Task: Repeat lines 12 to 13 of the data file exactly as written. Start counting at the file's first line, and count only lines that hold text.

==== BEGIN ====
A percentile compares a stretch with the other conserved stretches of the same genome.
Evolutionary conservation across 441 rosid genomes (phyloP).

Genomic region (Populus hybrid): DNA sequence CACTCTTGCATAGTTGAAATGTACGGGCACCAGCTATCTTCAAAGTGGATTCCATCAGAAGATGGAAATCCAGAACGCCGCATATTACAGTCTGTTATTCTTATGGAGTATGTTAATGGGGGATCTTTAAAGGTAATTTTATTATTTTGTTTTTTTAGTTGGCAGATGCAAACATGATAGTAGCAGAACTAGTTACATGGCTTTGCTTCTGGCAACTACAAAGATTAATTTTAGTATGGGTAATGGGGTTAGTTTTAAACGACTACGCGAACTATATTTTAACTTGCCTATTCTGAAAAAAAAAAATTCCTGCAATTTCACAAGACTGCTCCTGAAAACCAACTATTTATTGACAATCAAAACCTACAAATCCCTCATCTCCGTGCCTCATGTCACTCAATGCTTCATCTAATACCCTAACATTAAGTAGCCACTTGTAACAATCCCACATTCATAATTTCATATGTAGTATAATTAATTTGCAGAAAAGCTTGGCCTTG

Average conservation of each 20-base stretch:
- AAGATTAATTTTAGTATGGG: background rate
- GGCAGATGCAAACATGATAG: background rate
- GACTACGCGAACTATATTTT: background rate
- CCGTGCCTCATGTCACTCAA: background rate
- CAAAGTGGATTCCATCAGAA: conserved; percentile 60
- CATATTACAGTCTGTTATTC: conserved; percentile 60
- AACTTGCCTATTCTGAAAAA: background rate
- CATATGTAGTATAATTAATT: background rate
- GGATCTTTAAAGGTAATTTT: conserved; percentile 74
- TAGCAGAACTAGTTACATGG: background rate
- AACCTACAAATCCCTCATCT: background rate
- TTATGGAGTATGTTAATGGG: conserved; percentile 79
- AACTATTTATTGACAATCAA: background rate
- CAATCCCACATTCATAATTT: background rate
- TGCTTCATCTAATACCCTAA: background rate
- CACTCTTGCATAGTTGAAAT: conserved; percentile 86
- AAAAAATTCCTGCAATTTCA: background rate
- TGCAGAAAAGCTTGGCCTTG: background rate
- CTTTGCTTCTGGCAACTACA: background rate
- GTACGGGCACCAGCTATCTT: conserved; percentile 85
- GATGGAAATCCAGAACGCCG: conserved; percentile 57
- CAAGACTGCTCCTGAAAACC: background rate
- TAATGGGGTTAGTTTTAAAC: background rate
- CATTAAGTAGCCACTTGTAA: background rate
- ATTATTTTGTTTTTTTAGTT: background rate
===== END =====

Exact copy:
- CATATGTAGTATAATTAATT: background rate
- GGATCTTTAAAGGTAATTTT: conserved; percentile 74